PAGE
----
Security Technology Executive

JUL-AUG 2018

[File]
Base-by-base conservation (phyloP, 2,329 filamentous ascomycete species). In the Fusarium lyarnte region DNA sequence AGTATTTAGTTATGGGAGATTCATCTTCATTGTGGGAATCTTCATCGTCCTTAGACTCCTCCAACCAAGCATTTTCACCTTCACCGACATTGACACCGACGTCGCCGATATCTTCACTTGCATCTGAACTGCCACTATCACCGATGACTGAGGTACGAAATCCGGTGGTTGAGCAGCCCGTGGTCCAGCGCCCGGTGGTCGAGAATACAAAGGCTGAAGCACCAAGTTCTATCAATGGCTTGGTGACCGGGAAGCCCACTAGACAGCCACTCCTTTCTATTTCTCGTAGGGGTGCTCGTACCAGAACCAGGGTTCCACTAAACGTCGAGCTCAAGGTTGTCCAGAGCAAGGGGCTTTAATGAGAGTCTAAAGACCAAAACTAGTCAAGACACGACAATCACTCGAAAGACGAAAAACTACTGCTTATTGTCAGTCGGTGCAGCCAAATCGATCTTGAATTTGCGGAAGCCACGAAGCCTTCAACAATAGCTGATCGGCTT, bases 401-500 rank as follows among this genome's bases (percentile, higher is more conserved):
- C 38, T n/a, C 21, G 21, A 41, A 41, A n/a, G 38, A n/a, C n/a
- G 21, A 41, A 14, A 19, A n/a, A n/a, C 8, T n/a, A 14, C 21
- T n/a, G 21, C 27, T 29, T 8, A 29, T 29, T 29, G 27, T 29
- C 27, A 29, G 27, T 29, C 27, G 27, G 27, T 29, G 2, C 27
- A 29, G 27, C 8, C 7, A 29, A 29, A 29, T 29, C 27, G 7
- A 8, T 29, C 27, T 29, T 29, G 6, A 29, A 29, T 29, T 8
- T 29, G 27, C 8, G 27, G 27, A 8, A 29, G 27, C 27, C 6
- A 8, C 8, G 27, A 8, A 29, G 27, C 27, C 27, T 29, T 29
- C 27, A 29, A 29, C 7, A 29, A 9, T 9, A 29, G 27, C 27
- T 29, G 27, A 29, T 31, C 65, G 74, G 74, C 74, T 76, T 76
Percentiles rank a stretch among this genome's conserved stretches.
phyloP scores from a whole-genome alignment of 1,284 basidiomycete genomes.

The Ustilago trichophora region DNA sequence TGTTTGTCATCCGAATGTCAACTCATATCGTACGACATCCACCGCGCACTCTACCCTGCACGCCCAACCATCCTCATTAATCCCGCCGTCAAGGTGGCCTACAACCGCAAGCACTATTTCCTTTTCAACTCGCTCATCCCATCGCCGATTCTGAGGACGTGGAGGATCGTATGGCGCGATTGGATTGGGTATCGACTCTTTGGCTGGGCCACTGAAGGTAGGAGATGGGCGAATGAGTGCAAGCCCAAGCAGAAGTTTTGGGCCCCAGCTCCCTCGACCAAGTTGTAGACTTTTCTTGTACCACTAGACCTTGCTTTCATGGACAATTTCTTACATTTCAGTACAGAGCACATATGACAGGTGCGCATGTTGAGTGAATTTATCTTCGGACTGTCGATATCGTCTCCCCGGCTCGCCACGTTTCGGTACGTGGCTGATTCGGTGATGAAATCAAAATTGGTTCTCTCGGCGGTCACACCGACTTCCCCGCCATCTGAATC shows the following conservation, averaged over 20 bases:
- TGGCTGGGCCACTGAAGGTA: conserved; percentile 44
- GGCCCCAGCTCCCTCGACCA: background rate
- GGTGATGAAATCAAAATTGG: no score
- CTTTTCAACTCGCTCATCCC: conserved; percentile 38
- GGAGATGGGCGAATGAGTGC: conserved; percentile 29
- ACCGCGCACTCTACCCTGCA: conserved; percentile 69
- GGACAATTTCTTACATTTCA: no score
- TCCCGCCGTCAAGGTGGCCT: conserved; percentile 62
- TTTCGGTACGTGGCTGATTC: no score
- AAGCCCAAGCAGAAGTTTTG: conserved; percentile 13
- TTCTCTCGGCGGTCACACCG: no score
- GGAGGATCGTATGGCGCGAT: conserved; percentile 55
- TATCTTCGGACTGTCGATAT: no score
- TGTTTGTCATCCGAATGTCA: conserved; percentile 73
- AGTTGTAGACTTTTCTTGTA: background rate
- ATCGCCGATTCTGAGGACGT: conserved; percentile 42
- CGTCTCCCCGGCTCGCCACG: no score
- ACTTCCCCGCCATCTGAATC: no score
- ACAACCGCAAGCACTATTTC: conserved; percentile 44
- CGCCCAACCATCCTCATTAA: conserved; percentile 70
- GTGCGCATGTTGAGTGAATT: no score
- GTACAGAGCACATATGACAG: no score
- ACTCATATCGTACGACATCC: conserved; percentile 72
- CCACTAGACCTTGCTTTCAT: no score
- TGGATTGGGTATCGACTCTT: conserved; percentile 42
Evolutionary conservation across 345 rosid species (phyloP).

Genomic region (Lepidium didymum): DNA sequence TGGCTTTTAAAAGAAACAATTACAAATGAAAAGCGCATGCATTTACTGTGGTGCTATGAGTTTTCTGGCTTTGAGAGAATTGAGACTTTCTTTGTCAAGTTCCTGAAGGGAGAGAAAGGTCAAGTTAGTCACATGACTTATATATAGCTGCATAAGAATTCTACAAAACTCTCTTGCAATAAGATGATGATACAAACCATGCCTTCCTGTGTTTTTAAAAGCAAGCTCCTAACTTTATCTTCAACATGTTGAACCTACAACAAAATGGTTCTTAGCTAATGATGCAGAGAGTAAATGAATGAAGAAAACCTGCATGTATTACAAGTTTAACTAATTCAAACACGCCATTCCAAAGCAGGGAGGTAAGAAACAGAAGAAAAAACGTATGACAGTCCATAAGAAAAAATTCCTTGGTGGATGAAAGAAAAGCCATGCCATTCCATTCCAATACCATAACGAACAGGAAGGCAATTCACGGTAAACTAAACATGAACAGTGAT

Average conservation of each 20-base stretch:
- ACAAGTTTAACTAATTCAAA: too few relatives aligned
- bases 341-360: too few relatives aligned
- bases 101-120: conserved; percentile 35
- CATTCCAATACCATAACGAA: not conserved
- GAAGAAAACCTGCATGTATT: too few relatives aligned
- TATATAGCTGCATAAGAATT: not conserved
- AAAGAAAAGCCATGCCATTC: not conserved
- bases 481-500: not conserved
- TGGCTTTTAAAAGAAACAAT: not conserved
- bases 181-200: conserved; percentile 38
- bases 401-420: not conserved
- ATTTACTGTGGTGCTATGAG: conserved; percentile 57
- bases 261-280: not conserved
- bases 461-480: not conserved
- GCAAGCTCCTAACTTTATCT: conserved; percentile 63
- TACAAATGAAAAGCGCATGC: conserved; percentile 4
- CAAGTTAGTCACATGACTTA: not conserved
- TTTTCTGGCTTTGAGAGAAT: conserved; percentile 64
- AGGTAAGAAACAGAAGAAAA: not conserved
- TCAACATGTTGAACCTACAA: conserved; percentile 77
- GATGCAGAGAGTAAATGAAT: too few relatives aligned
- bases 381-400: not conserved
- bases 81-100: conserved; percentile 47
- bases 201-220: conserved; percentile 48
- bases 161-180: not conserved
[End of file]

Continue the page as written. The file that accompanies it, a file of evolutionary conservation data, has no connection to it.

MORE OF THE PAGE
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www. • July/August 2018 • SECURIT Y TECHNOLOGY E XECUTIVE 21 • July/August 2018 • SECURIT Y TECHNOLOGY E XECUTIVE 21 www. CAMPUS SECURIT Y Solutions for Safer Schools With Emerging Security Technologies The pressure to just "do something" must not override security common sense By Ron Baer A number of new technology trends are taking hold in the K-12 space as administrators and facility managers across the country seek out new ways to better secure their schools and protect their students. In turn, inte- grators are being asked to present the most robust and forward-thinking technologies available to meet these demands. However, while some technologies can be shared across all schools, several solutions are specific to the type of building , location and use of a campus. To help security professionals consider cutting-edge solutions for the campuses they serve, here are a few "challenge and solution" scenarios that have become more common over the past few years in terms of K-12 security solutions. Universal Locking Solutions One challenge we have seen is that school districts can feel pressure – from students, parents, and the community – to do "something" in the aftermath of an act of violence at a school elsewhere in the country. This pressure is justified, as keeping students safe and secure is among the primary missions of a school. Adding to this challenge is that the market has become inundated with secondary-locking devices that make things much more dangerous for students and don't provide much in the way of actual security. These devices come in the form of wedges, bars, or additional latches of some type that look to jam a door in place and in doing so they also violate fire and safety codes. Fire marshals will not sign off on these types of devices. And if they won't given just a few weeks during the month of July to apply. Applicants were also required to contribute 25 percent in matching funds. Brian Moore, who is the School Climate Manager for the Delaware Depart- ment of Education expressed his concern in stating , "It's very diffi- cult for an agency to turn around something this important this quickly." Where does this leave our unsettled stakeholder groups? It is time to replace fear-based decision making with knowledge. Heated discussions can be healthy with proper education and accountabil- ity. Is there a remedy for anxious administrators, parent demands and student walk-outs? Michele Gay eloquently sums up the need for collaboration in addressing school violence. "In the years fol- lowing our tragedy, Safe and Sound Schools has looked to partner at the community level, in industry, and at the federal level to lead us in a different direction. One thing is for certain: there will be no one- size-fits-all solution for the myriad and complex safety issues facing each unique school community across our country. As this reality sets in, we see com- munities come together in perhaps the most powerful way they can, at the grassroots level. Here is where insights, resources, and best prac- tices are shared, here is where the work begins and a safer tomorrow is beginning to take shape." About the author: Paul Timm, FE A , P.C., is the president and second- generation owner of RE TA Securit y, Inc. For 30 years, RE TA (Ron E. Timm & Associates) has prov ided independent physical securit y consulting and emergency planning ser v ices. W ith the industry's only patented assessment methodology (A LPH A) and a passion to reduce risk , we assist administrators in prov iding a more secure learning env ironment. A n acclaimed keynote speaker and author, Timm makes presentations to administrators, staff, and st udents, both on-site and online (retasecurit It is a security professional's job to provide schools with solutions when they seek answers for their problem. Image Courtesy of

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